The term, hermeneutics, originally referred to the art of interpreting complex written texts, in particular holy scriptures, which demand considerable skill to reveal their meaning. Hermeneutics is especially relevant to the problem of translation, which, of necessity requires interpretation of the original text. The major problem for hermeneutics concerns how to develop criteria for deciding when an interpretation is correct.
Modern practitioners of hermeneutics recognised that this problem applies, more generally, to any situation in which messages have to be interpreted. Schleiermacher, among others, suggested that the problem for the interpreter is to reveal the message intended by the speaker, i.e. what the author had in mind when she wrote the text (mens auctoris). However, this criterion, that the interpretation matches the intention, is problematic since the author might be dead, or otherwise unavailable. So all we typically have is the text and some knowledge of the context in which it was written.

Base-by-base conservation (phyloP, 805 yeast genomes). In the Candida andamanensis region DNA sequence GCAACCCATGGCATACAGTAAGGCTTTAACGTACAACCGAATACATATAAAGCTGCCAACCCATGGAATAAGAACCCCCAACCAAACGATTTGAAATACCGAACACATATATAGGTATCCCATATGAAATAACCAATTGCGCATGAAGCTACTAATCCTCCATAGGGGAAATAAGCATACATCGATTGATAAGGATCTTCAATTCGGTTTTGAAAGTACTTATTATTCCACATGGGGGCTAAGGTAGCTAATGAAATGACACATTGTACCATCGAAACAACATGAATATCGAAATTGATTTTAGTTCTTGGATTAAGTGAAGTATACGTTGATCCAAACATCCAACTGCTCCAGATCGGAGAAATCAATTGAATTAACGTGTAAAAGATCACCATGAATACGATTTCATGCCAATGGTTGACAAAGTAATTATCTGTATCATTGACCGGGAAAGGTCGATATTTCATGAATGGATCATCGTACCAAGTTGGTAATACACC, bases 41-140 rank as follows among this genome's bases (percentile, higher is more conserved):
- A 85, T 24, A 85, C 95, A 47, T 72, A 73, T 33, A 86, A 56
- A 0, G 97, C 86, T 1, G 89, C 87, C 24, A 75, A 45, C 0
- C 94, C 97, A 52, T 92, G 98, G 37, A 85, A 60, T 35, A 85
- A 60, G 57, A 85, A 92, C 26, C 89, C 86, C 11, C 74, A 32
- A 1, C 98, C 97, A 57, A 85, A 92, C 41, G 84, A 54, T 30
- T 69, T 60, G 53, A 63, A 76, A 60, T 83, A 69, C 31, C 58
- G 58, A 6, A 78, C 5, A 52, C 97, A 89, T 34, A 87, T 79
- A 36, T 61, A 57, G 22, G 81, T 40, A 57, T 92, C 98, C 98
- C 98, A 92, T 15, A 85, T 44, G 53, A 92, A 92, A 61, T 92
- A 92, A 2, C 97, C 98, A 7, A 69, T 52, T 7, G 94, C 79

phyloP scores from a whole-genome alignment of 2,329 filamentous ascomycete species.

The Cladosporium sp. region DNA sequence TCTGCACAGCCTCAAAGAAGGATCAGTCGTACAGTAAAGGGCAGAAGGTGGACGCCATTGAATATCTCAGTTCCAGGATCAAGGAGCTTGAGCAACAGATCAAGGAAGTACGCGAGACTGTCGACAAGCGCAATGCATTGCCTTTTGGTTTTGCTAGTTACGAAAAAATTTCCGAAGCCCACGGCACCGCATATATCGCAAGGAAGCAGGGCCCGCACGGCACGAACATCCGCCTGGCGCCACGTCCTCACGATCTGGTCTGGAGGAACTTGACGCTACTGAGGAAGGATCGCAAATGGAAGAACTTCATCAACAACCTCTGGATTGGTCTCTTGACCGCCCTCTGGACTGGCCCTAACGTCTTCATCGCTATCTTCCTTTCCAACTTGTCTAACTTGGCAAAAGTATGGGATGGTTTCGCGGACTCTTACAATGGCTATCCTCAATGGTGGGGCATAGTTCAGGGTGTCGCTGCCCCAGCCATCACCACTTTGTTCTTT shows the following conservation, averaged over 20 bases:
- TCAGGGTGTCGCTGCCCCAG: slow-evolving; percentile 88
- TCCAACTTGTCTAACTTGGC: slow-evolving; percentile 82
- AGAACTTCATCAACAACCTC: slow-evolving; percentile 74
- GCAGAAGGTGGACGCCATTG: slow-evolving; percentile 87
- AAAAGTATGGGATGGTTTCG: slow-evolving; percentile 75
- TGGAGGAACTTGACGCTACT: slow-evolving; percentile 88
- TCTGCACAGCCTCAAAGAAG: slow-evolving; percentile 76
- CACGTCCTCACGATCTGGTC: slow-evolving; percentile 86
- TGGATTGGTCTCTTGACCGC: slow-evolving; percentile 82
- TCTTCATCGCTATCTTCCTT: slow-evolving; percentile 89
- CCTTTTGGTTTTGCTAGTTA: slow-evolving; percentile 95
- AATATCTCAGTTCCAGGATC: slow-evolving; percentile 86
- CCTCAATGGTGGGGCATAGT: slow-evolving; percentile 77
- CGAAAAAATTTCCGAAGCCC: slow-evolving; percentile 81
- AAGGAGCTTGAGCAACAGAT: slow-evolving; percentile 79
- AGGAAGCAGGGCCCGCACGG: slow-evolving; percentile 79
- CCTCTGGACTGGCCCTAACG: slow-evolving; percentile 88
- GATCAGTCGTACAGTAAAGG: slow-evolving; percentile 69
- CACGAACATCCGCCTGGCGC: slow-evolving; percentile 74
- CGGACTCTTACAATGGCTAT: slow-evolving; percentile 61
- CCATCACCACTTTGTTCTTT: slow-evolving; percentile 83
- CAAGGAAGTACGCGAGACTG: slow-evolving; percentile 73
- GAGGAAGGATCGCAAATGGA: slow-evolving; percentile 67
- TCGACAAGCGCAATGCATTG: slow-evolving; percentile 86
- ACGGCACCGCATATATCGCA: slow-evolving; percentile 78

This difficulty is not confined to the interpretation of ancient texts. Even if I am talking with you face-to-face, I cannot access your mind to check whether my interpretation of what you have just said corresponds to what you intended me to understand. I can create a coherent story, but I can never get independent evidence about the correctness of my interpretations. Nevertheless, in spite of this apparently insurmountable difficulty, most of the time people seem to be able to understand each other very adequately. How is this achieved?
Neural Hermeneutics is concerned with the mechanisms, instantiated in the brain, through which people are able to understand one another. Such mechanisms, although they might now be specialised for understanding, will have evolved from earlier mechanisms with other purposes. Two such extant mechanisms seem relevant to the problem of understanding. The first is predictive coding (or Bayesian inference) which explains our perception of the physical world. The second is simulation and alignment which aids our perception of the social world.